The first is a boost to growth. Irish people, as much as any in Europe or the United States, have felt the pain of this economic crisis. You have made huge efforts to return your economy to growth, efforts which I believe are beginning to bear fruit.

But, like your friends and families across Europe and across the Atlantic, you know that the economic growth we are all seeing today is not enough. If we want to repair the damage to living standards since the crisis began we need to do more.

And this Transatlantic Trade and Investment Partnership is certainly a cheap stimulus package that we have at our disposal.

We expect that once it is in place it will deliver a growth boost to the European economy of 0.5 per cent of GDP. That translates into an income boost for every European household of over 500 euros a year, once the agreement has made itself felt to the full.

And even before that we can expect a stimulus of a different sort – a stimulus to confidence.

Uncertainty is the enemy of growth. And unfortunately – despite the progress we have made – it remains in abundant supply on both sides of the Atlantic.

A successful Transatlantic Trade and Investment Partnership would remove one source of that uncertainty – the risk that the world’s leading economies would slide into protectionism.

It would send a powerful signal that neither the US nor the EU questions the fact that open markets are essential for growth. And it would make clear that they are willing to put their beliefs into practice by opening their markets even further.

Now – the second benefit is a little more abstract, but no less important. It concerns the impact that a trade deal between the two most important economic powers would have on the rest of the world – an impact I believe will be positive.

At the most basic level, we predict that our trading partners are likely to see direct economic benefits from this deal, probably somewhere in the region of 99 billion euro. This is because much of the liberalisation we aim for would not discriminate against our other trading partners but rather benefit them too.

Beyond this however, is a larger possibility that this agreement will contribute to global trade liberalisation by acting as a trade policy laboratory.

The disciplines of the World Trade Organisation are indispensable for international business. But there are gaps in the global rulebook on a range of issues – particularly when it comes to regulation. Many of the rules we hope to agree in the Transatlantic Trade and Investment Partnership will help fill those gaps.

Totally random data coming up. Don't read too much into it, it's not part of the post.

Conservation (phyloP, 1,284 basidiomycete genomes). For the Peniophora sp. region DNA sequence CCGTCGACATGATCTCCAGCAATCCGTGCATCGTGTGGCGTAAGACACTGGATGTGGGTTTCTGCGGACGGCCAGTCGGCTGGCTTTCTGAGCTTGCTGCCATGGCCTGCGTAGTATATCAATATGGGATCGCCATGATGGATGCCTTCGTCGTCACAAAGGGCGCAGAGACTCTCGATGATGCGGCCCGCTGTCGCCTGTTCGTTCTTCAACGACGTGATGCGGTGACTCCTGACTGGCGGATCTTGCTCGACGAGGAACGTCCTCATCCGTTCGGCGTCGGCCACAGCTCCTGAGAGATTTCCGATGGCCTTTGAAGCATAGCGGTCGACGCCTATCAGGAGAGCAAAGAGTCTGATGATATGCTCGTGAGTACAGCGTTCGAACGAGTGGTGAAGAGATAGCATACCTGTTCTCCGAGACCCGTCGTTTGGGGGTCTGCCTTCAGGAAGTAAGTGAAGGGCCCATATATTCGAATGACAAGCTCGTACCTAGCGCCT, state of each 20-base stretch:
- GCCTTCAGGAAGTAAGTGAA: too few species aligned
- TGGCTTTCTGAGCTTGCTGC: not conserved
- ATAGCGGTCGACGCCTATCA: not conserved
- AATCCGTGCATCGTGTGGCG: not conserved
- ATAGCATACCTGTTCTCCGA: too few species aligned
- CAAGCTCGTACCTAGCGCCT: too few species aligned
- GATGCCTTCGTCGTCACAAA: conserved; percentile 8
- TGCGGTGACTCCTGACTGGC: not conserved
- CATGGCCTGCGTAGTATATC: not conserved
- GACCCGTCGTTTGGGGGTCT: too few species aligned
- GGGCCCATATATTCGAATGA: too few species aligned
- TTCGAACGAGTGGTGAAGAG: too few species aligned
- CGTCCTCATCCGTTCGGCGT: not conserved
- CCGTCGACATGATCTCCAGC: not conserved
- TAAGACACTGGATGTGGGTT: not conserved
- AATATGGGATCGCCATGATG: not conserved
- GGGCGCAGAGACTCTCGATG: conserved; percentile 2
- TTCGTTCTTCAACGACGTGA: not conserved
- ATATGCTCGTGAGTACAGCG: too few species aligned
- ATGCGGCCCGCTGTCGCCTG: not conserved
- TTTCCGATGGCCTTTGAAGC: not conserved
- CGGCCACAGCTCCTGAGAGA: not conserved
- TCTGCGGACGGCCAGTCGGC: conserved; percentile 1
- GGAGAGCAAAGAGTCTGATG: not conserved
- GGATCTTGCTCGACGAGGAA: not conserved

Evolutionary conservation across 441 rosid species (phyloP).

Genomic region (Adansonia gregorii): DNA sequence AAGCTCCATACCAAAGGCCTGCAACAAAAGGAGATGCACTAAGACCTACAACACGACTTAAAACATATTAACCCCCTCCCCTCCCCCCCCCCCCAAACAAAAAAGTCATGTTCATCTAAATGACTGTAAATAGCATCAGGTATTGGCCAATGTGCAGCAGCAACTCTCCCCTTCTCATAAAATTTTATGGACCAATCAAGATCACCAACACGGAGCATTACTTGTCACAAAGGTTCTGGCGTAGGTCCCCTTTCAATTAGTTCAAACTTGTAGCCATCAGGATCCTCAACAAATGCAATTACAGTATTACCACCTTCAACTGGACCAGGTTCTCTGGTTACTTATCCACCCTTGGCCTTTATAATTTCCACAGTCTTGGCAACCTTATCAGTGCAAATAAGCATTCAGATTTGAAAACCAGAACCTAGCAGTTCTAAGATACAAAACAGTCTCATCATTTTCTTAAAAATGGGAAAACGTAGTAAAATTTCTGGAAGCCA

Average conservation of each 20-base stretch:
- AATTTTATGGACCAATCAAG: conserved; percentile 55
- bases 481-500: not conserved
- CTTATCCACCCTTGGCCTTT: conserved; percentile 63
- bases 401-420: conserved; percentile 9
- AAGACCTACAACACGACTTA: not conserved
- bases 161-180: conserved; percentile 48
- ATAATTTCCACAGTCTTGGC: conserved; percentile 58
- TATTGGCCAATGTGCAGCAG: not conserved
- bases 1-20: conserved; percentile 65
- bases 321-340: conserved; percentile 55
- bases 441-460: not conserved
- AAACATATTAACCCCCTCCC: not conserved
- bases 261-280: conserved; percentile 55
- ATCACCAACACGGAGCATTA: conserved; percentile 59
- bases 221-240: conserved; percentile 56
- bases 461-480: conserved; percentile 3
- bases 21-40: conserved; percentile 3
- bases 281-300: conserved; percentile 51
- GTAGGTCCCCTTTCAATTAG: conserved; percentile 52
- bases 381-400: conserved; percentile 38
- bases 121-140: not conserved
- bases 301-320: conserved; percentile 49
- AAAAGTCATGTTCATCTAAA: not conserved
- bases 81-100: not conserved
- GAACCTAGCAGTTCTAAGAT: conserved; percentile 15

Because of our collective economic weight, new transatlantic standards will offer templates for future WTO agreements to be negotiated when the conditions are right.

Let me be clear, none of this means that we are ganging up on any other partners. Global deals require a global consensus and nothing that we will do together seeks to change that.

Instead, this agreement will be a way for the EU and the US to lead by example, demonstrating the benefits of stronger rules to implement the principle of open markets, rules that will benefit all countries in the ever-more-integrated global economy.

However – and there is a big “however” – we can only achieve these benefits if we can actually do a deal.

And we should be under no illusions that this process will be easy.

There will be challenges caused by the fact that we are trying to do new things.

For the regulatory work to succeed, we will first need to allay people’s fears about cooperating in these new areas. That means being realistic about what we can manage.

It would be unrealistic for anyone to expect otherwise.

However – realism is not the same as sitting on your hands.

We should not get discouraged, especially at the beginning of the process.

It is possible to find solutions to regulatory barriers to trade and investment. The European Single Market is the living proof of that.

The challenge is to find them in this new context.

And to do so we will need to be aggressively pragmatic.

Pragmatic because we will need to open to the solutions that will solve our problems – even if that means making changes to procedures and practices that have been around for a long time. We will need to focus on what works.

We will need to be aggressive in our search for these solutions because we know from experience that it can be complicated. In the past, we have seen transatlantic cooperation blown off course by the slightest of winds.

Let’s not get bogged down by all in all minor issues like chlorine chicken this time around. Instead, let’s keep in mind the bigger picture we see so clearly today.

One certainty about opening markets is that protected vested interests will focus on what they have to lose, and complain loudly about it.

The more effective the market opening, the more vested interests will be challenged and the more complaints we can expect.

So given the scale and the depth of what we are trying to do, we can expect some stiff headwinds.

Even a country with as much to gain as Ireland from this process will have to face these challenges. Certainly we will see them arise in other parts of Europe. And I’m sure Mike expects to meet them in the US too.

We all have the responsibility to show determination and commitment to overcome protectionist interests – not just trade negotiators but also other parts of government, business and civil society.

As we do this, we would do well to be guided by the sentiments of that great Irish statesman of the eighteenth century, Edmund Burke.

As Member of Parliament for Bristol he voted in Westminster to remove barriers to Ireland’s exports to England. As a result, he had to face the anger of some of his more protectionist constituents.

He had no doubt in his response. And neither should we.

“Ireland and England…” he wrote – but we might expand that to Europe and America

“…may flourish together. The world is large enough for us both. Let it be our care, not to make ourselves too little for it.”